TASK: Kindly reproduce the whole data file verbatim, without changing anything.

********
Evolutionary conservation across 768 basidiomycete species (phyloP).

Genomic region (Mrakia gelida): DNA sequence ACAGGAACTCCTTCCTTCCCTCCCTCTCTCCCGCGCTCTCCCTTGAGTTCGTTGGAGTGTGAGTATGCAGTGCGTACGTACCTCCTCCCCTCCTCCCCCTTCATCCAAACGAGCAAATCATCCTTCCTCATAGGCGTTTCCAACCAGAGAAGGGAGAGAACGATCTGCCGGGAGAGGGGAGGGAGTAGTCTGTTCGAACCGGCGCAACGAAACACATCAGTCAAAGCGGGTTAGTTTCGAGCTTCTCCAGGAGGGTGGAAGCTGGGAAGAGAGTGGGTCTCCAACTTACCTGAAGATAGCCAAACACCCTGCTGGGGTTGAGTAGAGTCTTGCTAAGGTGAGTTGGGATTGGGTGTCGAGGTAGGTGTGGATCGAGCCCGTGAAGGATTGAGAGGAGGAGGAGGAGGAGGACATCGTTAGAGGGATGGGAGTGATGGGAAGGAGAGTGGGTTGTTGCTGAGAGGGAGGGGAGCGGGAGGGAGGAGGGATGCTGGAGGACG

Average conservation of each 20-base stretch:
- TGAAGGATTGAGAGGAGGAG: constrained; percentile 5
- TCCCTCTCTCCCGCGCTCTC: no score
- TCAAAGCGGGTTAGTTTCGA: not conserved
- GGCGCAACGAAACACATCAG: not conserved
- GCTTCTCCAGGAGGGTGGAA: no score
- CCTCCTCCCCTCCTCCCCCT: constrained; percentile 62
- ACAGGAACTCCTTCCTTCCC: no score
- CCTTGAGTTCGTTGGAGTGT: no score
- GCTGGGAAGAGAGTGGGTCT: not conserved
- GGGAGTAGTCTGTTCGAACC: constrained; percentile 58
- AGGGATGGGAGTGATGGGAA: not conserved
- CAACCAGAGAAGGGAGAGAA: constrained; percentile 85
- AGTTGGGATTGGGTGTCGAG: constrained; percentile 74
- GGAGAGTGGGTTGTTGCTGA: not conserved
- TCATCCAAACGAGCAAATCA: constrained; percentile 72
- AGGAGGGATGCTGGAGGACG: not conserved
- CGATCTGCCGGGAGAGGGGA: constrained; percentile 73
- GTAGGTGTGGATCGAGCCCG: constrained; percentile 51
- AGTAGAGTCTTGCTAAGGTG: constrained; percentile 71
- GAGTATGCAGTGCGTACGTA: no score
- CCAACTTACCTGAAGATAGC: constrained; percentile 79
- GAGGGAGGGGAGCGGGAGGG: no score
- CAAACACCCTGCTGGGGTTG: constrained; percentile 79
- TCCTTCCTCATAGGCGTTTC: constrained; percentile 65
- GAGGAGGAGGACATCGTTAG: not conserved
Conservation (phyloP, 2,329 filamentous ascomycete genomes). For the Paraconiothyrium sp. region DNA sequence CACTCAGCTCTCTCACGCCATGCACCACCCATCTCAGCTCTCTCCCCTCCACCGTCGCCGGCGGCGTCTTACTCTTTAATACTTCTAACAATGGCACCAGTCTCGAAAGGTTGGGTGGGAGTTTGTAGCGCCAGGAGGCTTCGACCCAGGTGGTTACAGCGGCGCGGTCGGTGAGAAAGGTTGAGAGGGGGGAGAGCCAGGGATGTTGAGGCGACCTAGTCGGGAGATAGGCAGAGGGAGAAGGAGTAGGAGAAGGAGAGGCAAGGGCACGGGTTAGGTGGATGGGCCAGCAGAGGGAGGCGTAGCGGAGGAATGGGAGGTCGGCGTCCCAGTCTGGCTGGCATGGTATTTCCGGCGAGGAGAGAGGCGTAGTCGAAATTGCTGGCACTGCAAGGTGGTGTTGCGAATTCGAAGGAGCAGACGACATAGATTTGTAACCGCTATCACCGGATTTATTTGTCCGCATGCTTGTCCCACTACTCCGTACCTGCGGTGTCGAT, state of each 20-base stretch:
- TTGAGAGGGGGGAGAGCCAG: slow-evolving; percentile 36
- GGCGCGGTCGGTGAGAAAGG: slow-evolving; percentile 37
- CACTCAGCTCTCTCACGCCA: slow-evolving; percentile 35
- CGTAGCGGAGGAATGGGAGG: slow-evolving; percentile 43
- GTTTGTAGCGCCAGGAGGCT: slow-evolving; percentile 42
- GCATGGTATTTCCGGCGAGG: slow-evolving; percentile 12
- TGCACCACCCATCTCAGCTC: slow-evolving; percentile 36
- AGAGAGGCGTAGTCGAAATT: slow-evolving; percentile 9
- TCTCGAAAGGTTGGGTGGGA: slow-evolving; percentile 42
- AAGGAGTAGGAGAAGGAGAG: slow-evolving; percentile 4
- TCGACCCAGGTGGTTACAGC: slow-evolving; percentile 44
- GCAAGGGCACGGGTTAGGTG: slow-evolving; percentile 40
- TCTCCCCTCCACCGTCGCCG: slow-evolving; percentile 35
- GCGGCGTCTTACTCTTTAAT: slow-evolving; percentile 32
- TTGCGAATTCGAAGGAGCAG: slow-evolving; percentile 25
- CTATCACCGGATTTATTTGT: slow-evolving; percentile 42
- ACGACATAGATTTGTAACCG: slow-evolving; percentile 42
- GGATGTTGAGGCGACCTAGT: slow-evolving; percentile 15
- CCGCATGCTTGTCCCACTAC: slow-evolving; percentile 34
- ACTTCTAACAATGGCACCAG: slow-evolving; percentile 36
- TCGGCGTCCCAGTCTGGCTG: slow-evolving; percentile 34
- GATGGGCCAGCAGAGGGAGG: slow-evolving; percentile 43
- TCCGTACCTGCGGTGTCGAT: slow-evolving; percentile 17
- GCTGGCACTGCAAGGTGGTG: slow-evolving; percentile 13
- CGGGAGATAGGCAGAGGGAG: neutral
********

Evolutionary conservation across 768 basidiomycete species (phyloP).

Genomic region (Mrakia gelida): DNA sequence ACAGGAACTCCTTCCTTCCCTCCCTCTCTCCCGCGCTCTCCCTTGAGTTCGTTGGAGTGTGAGTATGCAGTGCGTACGTACCTCCTCCCCTCCTCCCCCTTCATCCAAACGAGCAAATCATCCTTCCTCATAGGCGTTTCCAACCAGAGAAGGGAGAGAACGATCTGCCGGGAGAGGGGAGGGAGTAGTCTGTTCGAACCGGCGCAACGAAACACATCAGTCAAAGCGGGTTAGTTTCGAGCTTCTCCAGGAGGGTGGAAGCTGGGAAGAGAGTGGGTCTCCAACTTACCTGAAGATAGCCAAACACCCTGCTGGGGTTGAGTAGAGTCTTGCTAAGGTGAGTTGGGATTGGGTGTCGAGGTAGGTGTGGATCGAGCCCGTGAAGGATTGAGAGGAGGAGGAGGAGGAGGACATCGTTAGAGGGATGGGAGTGATGGGAAGGAGAGTGGGTTGTTGCTGAGAGGGAGGGGAGCGGGAGGGAGGAGGGATGCTGGAGGACG

Average conservation of each 20-base stretch:
- TGAAGGATTGAGAGGAGGAG: constrained; percentile 5
- TCCCTCTCTCCCGCGCTCTC: no score
- TCAAAGCGGGTTAGTTTCGA: not conserved
- GGCGCAACGAAACACATCAG: not conserved
- GCTTCTCCAGGAGGGTGGAA: no score
- CCTCCTCCCCTCCTCCCCCT: constrained; percentile 62
- ACAGGAACTCCTTCCTTCCC: no score
- CCTTGAGTTCGTTGGAGTGT: no score
- GCTGGGAAGAGAGTGGGTCT: not conserved
- GGGAGTAGTCTGTTCGAACC: constrained; percentile 58
- AGGGATGGGAGTGATGGGAA: not conserved
- CAACCAGAGAAGGGAGAGAA: constrained; percentile 85
- AGTTGGGATTGGGTGTCGAG: constrained; percentile 74
- GGAGAGTGGGTTGTTGCTGA: not conserved
- TCATCCAAACGAGCAAATCA: constrained; percentile 72
- AGGAGGGATGCTGGAGGACG: not conserved
- CGATCTGCCGGGAGAGGGGA: constrained; percentile 73
- GTAGGTGTGGATCGAGCCCG: constrained; percentile 51
- AGTAGAGTCTTGCTAAGGTG: constrained; percentile 71
- GAGTATGCAGTGCGTACGTA: no score
- CCAACTTACCTGAAGATAGC: constrained; percentile 79
- GAGGGAGGGGAGCGGGAGGG: no score
- CAAACACCCTGCTGGGGTTG: constrained; percentile 79
- TCCTTCCTCATAGGCGTTTC: constrained; percentile 65
- GAGGAGGAGGACATCGTTAG: not conserved
Conservation (phyloP, 2,329 filamentous ascomycete genomes). For the Paraconiothyrium sp. region DNA sequence CACTCAGCTCTCTCACGCCATGCACCACCCATCTCAGCTCTCTCCCCTCCACCGTCGCCGGCGGCGTCTTACTCTTTAATACTTCTAACAATGGCACCAGTCTCGAAAGGTTGGGTGGGAGTTTGTAGCGCCAGGAGGCTTCGACCCAGGTGGTTACAGCGGCGCGGTCGGTGAGAAAGGTTGAGAGGGGGGAGAGCCAGGGATGTTGAGGCGACCTAGTCGGGAGATAGGCAGAGGGAGAAGGAGTAGGAGAAGGAGAGGCAAGGGCACGGGTTAGGTGGATGGGCCAGCAGAGGGAGGCGTAGCGGAGGAATGGGAGGTCGGCGTCCCAGTCTGGCTGGCATGGTATTTCCGGCGAGGAGAGAGGCGTAGTCGAAATTGCTGGCACTGCAAGGTGGTGTTGCGAATTCGAAGGAGCAGACGACATAGATTTGTAACCGCTATCACCGGATTTATTTGTCCGCATGCTTGTCCCACTACTCCGTACCTGCGGTGTCGAT, state of each 20-base stretch:
- TTGAGAGGGGGGAGAGCCAG: slow-evolving; percentile 36
- GGCGCGGTCGGTGAGAAAGG: slow-evolving; percentile 37
- CACTCAGCTCTCTCACGCCA: slow-evolving; percentile 35
- CGTAGCGGAGGAATGGGAGG: slow-evolving; percentile 43
- GTTTGTAGCGCCAGGAGGCT: slow-evolving; percentile 42
- GCATGGTATTTCCGGCGAGG: slow-evolving; percentile 12
- TGCACCACCCATCTCAGCTC: slow-evolving; percentile 36
- AGAGAGGCGTAGTCGAAATT: slow-evolving; percentile 9
- TCTCGAAAGGTTGGGTGGGA: slow-evolving; percentile 42
- AAGGAGTAGGAGAAGGAGAG: slow-evolving; percentile 4
- TCGACCCAGGTGGTTACAGC: slow-evolving; percentile 44
- GCAAGGGCACGGGTTAGGTG: slow-evolving; percentile 40
- TCTCCCCTCCACCGTCGCCG: slow-evolving; percentile 35
- GCGGCGTCTTACTCTTTAAT: slow-evolving; percentile 32
- TTGCGAATTCGAAGGAGCAG: slow-evolving; percentile 25
- CTATCACCGGATTTATTTGT: slow-evolving; percentile 42
- ACGACATAGATTTGTAACCG: slow-evolving; percentile 42
- GGATGTTGAGGCGACCTAGT: slow-evolving; percentile 15
- CCGCATGCTTGTCCCACTAC: slow-evolving; percentile 34
- ACTTCTAACAATGGCACCAG: slow-evolving; percentile 36
- TCGGCGTCCCAGTCTGGCTG: slow-evolving; percentile 34
- GATGGGCCAGCAGAGGGAGG: slow-evolving; percentile 43
- TCCGTACCTGCGGTGTCGAT: slow-evolving; percentile 17
- GCTGGCACTGCAAGGTGGTG: slow-evolving; percentile 13
- CGGGAGATAGGCAGAGGGAG: neutral